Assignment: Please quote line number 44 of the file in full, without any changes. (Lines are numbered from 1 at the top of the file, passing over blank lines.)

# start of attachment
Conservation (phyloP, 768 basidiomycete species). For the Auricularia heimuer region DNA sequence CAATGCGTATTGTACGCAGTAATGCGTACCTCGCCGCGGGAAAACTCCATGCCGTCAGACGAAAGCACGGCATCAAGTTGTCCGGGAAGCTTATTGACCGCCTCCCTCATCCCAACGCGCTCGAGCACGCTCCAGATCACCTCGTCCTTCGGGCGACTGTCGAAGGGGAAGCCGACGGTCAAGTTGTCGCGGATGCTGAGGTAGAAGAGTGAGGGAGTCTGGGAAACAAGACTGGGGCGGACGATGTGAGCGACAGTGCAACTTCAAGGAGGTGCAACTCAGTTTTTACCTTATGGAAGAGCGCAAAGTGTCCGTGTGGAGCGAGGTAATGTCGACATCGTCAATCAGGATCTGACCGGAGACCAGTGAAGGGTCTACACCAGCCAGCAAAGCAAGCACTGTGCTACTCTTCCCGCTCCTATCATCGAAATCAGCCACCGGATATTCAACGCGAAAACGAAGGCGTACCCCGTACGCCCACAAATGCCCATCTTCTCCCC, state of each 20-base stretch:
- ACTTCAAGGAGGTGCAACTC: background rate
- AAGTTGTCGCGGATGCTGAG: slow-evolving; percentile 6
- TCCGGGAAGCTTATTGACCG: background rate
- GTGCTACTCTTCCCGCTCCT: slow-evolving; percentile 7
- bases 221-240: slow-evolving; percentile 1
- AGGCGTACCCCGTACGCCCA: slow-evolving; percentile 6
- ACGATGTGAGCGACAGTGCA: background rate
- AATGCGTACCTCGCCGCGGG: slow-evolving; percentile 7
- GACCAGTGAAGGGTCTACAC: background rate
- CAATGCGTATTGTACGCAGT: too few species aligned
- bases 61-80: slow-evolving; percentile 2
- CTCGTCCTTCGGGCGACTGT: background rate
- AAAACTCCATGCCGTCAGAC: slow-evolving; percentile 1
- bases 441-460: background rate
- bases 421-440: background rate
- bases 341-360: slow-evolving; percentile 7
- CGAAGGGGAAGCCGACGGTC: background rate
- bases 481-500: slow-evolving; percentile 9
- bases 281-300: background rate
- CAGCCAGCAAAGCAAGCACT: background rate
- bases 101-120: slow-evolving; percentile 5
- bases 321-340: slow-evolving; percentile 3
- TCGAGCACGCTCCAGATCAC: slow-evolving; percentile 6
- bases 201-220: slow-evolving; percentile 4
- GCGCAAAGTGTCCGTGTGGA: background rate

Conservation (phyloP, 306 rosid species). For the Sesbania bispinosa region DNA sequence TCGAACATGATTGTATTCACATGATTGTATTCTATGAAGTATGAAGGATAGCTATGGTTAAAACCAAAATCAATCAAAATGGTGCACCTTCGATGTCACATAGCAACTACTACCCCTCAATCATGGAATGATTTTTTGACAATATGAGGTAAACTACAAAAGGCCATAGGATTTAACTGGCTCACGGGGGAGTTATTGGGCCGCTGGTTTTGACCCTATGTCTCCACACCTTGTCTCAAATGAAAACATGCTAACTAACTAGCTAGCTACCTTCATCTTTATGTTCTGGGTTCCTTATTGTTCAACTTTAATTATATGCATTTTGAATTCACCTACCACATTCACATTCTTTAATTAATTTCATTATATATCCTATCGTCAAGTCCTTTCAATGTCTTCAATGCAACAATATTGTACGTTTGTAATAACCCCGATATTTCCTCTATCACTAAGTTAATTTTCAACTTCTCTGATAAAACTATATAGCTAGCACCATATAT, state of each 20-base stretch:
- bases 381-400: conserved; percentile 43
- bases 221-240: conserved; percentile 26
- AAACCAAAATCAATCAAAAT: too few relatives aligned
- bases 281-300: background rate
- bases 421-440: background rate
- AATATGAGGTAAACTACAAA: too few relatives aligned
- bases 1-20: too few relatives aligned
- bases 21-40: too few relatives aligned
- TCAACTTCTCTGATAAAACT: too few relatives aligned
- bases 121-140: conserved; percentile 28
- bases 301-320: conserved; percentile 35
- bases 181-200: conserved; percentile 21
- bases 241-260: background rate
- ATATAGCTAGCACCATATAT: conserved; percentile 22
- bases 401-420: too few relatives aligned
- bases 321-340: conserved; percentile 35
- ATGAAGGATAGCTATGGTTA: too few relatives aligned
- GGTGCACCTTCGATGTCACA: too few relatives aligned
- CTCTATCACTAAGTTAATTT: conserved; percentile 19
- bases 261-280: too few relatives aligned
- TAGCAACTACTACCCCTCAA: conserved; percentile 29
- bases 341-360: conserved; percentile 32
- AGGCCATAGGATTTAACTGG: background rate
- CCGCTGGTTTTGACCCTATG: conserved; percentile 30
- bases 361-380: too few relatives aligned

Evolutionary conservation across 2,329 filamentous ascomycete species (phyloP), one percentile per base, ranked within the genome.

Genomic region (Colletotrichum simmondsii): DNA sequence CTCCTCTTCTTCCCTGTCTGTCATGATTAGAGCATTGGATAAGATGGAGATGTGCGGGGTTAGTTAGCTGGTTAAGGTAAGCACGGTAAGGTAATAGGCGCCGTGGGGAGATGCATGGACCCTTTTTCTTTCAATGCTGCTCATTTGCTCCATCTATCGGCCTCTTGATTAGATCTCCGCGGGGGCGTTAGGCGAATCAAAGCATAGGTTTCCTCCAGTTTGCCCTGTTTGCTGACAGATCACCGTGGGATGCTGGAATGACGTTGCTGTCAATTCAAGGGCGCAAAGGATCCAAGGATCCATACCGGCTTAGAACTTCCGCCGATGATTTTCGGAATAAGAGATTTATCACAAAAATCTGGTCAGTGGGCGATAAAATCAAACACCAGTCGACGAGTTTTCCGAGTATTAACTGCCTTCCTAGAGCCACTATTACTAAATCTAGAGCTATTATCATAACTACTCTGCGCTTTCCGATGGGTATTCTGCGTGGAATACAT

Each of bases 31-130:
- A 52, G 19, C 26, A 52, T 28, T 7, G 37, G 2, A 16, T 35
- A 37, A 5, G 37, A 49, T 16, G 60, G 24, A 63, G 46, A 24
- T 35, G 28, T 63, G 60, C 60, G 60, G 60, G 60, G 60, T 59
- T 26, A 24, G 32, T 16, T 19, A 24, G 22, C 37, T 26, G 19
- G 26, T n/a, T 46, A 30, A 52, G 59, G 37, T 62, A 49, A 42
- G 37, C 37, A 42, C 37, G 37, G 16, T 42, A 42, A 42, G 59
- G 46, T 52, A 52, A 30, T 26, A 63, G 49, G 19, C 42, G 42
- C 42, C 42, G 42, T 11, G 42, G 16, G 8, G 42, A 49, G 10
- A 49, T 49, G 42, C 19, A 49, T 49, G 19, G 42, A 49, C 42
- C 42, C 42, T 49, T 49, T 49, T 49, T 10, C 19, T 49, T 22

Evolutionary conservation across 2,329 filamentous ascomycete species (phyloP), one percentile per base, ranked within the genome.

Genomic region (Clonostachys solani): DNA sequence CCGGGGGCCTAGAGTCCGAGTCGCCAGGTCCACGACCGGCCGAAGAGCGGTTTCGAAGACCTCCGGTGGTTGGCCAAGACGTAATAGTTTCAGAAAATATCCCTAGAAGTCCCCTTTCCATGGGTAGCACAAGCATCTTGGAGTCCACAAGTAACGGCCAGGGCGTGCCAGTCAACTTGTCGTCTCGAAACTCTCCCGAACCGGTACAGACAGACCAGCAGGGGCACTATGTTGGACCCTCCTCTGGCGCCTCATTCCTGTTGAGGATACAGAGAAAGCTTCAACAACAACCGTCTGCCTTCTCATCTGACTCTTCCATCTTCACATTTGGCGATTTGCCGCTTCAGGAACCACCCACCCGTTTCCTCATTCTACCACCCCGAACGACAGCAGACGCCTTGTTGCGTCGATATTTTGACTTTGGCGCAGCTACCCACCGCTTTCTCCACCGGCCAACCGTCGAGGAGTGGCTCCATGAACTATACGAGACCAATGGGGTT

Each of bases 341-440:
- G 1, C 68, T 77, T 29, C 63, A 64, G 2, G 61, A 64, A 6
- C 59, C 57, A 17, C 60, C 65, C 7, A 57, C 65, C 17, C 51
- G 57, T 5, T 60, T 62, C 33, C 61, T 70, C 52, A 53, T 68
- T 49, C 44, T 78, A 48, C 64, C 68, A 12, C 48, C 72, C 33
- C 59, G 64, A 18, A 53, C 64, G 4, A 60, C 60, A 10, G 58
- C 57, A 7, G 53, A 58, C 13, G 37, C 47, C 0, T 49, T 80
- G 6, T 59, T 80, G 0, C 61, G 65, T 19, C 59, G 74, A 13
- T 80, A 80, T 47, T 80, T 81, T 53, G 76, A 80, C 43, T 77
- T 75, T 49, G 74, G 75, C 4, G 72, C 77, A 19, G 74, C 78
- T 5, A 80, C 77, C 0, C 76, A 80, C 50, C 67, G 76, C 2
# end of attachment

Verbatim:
- ATGAAGGATAGCTATGGTTA: too few relatives aligned